Telstra will acknowledge an application within five working days of receipt and will provide a formal notification of response to an eligible payphone request within 42 days prior to making its final decision on an eligible payphone request for a payphone to be located in a particular place or area. Where a person makes a request for the installation of a payphone and the request is not an eligible payphone request, Telstra must notify the person in writing of the reasons why the provider does not consider the request to be an eligible payphone request.
Installation time frames vary depending on the site of the new payphone and the accessibility of existing telecommunications infrastructure. However, Telstra generally expects installation to occur within the time frames shown in Table 2.
Table 2: Time frames for installation of Telstra payphones
Likely installation time frame (from notification of decision)
Not readily accessible
Urban and major rural areas
Not readily accessible
Minor rural areas
Not readily accessible
These time frames are dependent on various factors that can affect Telstra's ability to install a payphone. In cases where the standard installation time frame cannot be met, Telstra will advise the payphone applicant in writing of the reason for the delay and provide a revised date for installation based on the individual circumstances of the case. Due to the need to consult with third parties, the time frame for installation of Telstra-operated payphones is generally longer than that for privately operated payphones.
What about installation of a privately operated payphone?
Payphones can either be operated by Telstra (Telstra-operated payphones) or by other persons, organisations or businesses (privately operated payphones). Most of the privately operated payphones in Australia are operated by small businesses and clubs as part of the overall service offering to their customers. However, some are operated as part of stand-alone payphone businesses. The private payphone operator of your choice should be contacted regarding the installation of a privately operated payphone.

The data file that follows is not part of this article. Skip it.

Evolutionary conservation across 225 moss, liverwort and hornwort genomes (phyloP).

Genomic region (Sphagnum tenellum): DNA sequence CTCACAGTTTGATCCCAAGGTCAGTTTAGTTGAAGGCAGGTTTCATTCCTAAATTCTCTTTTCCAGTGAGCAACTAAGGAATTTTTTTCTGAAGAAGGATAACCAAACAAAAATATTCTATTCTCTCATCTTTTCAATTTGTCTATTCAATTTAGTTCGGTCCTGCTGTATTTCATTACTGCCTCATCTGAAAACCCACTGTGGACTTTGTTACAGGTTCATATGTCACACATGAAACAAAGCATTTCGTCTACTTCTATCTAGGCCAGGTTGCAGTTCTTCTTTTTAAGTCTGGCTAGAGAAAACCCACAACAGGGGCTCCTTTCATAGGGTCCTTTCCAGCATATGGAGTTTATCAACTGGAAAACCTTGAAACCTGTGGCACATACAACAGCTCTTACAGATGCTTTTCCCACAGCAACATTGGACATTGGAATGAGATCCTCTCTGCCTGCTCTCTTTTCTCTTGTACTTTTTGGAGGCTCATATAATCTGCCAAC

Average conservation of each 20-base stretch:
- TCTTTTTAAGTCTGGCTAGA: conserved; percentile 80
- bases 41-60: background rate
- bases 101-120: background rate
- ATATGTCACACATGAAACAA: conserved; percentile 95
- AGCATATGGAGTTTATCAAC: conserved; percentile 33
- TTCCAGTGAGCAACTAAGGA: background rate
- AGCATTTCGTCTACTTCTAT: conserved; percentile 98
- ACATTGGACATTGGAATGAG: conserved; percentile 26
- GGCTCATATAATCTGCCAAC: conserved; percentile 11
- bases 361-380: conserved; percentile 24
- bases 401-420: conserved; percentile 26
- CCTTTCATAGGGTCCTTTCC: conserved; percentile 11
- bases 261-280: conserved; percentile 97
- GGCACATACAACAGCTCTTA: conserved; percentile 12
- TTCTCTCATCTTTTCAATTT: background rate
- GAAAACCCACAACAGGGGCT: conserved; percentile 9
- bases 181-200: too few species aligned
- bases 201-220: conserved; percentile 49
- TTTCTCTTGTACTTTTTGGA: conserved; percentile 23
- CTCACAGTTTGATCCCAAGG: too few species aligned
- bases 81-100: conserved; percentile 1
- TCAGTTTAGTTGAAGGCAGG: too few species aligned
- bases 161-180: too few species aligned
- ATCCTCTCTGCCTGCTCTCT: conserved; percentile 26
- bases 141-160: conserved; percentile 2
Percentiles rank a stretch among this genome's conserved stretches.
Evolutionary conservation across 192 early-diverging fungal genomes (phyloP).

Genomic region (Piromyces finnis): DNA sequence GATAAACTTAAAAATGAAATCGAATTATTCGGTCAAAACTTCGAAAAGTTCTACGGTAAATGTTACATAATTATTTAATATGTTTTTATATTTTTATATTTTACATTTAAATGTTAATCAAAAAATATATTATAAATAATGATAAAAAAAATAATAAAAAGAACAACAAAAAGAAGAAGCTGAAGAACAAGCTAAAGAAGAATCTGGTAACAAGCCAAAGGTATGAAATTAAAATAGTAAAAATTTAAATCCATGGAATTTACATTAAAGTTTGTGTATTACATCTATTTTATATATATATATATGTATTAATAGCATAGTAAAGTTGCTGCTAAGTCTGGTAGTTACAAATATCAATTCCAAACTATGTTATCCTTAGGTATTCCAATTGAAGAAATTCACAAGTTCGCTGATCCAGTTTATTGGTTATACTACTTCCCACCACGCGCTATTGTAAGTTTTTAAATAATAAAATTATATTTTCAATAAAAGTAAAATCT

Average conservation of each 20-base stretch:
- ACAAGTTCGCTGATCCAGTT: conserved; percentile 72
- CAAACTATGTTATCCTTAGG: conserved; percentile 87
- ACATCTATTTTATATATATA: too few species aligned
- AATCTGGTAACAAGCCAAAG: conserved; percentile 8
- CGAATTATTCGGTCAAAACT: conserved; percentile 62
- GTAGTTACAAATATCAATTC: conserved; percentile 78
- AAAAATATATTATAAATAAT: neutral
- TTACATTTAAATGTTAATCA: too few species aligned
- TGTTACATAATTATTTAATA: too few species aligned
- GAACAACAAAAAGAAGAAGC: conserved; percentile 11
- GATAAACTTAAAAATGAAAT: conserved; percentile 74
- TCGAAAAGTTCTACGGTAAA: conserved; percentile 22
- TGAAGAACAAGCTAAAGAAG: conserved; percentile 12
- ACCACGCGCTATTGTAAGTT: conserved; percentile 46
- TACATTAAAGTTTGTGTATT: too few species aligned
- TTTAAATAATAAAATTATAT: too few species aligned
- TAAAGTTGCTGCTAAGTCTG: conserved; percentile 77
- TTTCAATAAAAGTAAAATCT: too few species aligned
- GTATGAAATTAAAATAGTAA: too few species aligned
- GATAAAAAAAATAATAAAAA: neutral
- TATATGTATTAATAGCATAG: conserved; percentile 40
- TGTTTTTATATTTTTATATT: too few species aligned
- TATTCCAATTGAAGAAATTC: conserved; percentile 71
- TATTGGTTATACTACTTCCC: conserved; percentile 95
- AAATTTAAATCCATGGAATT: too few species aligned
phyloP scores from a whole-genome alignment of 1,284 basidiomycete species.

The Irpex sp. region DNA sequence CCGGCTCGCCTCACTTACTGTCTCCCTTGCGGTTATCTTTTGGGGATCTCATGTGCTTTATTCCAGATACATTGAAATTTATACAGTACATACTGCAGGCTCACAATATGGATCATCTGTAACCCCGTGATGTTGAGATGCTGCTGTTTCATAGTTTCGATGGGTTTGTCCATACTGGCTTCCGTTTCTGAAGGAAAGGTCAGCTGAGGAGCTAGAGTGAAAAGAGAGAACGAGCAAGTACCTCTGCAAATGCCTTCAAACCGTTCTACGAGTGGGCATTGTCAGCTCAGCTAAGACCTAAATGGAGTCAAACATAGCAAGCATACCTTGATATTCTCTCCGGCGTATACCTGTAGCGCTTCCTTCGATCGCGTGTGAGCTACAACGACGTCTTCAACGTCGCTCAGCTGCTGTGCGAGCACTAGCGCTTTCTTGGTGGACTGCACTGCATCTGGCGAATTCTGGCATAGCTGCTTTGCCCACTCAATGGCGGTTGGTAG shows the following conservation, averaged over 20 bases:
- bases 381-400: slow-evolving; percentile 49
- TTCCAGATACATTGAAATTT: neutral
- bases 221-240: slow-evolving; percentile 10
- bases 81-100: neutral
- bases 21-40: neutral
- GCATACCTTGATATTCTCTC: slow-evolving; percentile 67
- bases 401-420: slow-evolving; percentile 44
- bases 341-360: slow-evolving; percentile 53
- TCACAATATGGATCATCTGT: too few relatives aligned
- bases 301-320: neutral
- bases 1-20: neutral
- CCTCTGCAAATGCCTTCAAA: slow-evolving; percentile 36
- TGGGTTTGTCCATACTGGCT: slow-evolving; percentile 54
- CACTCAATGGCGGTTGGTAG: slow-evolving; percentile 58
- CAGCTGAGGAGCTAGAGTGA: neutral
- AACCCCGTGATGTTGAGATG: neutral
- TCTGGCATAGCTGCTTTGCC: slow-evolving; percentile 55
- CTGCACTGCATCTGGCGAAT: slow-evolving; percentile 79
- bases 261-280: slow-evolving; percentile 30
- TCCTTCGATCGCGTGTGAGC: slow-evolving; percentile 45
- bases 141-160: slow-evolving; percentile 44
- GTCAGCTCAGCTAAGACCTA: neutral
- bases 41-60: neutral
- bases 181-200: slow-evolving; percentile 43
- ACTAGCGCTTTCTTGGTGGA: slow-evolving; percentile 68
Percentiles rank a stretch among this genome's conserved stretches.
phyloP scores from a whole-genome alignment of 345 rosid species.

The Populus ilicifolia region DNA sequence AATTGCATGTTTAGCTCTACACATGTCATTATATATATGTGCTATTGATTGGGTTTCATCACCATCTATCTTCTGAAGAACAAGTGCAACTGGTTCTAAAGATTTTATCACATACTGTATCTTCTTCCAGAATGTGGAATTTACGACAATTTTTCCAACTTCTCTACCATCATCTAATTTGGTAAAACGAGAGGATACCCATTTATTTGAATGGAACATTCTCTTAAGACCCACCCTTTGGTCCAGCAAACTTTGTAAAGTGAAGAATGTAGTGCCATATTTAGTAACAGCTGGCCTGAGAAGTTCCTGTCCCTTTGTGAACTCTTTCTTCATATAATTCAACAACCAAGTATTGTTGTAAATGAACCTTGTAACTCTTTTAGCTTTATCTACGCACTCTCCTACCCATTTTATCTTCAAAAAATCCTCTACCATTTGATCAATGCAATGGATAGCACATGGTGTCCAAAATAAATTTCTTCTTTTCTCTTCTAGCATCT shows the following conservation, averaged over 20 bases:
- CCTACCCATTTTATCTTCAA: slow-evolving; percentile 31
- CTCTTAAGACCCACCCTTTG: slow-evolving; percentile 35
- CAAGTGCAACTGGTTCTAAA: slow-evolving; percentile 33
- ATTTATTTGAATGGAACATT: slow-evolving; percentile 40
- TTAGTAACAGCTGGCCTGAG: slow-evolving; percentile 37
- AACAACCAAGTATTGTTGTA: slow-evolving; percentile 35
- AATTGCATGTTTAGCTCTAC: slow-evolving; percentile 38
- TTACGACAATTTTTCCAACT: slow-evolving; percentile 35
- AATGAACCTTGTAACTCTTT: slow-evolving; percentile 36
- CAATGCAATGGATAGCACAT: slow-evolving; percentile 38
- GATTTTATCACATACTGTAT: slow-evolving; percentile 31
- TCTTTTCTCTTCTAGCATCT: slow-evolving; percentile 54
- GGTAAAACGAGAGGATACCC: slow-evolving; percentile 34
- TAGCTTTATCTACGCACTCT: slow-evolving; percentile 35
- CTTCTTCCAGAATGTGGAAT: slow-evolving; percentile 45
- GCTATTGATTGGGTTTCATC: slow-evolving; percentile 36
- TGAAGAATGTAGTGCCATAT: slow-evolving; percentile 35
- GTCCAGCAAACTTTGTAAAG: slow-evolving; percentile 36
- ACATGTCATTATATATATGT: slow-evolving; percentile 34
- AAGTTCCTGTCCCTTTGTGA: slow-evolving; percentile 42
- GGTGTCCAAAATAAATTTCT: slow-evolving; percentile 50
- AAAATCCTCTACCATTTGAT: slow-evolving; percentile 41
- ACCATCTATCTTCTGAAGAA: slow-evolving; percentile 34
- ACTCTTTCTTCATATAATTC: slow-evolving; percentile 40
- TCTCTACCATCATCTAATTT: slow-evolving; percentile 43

A payphone access line is generally required for connection of a privately operated payphone, regardless of whether the payphone is supplied by Telstra, or another party. If Telstra accepts an application for connection of a payphone access line for a privately operated payphone Telstra will aim to supply a payphone access line within the timeframes set out in the Basic Telephone Service of Telstra’s Our Customer Terms (see section 3).
Where can I find information regarding current payphone proposals?
Information regarding Telstra’s current proposals to remove, relocate and install payphones may be accessed by opening the documents on the Telstra payphones website. Under the Telecommunications Universal Service Obligation (Public Consultation on the Location or Removal of Payphones) Determination 2011 (Public Consultation Rules) Telstra must publish these notices to its website at least 42 days prior to the date by which the it intends to make a final decision regarding the proposal.
Where Telstra proposes to remove the last remaining payphone from a site it is required to publish a Payphone Consultation Document (PCD) to its payphones website at least 42 days prior to the date by which Telstra intends to make a final decision regarding the proposal. In addition, a payphone removal display notice must be fixed to the payphone itself or the structure supporting the payphone and include:
- a description of the site from which the payphone is proposed to be removed;
- details of the location of a payphone that is the nearest payphone to the payphone which is proposed to be removed;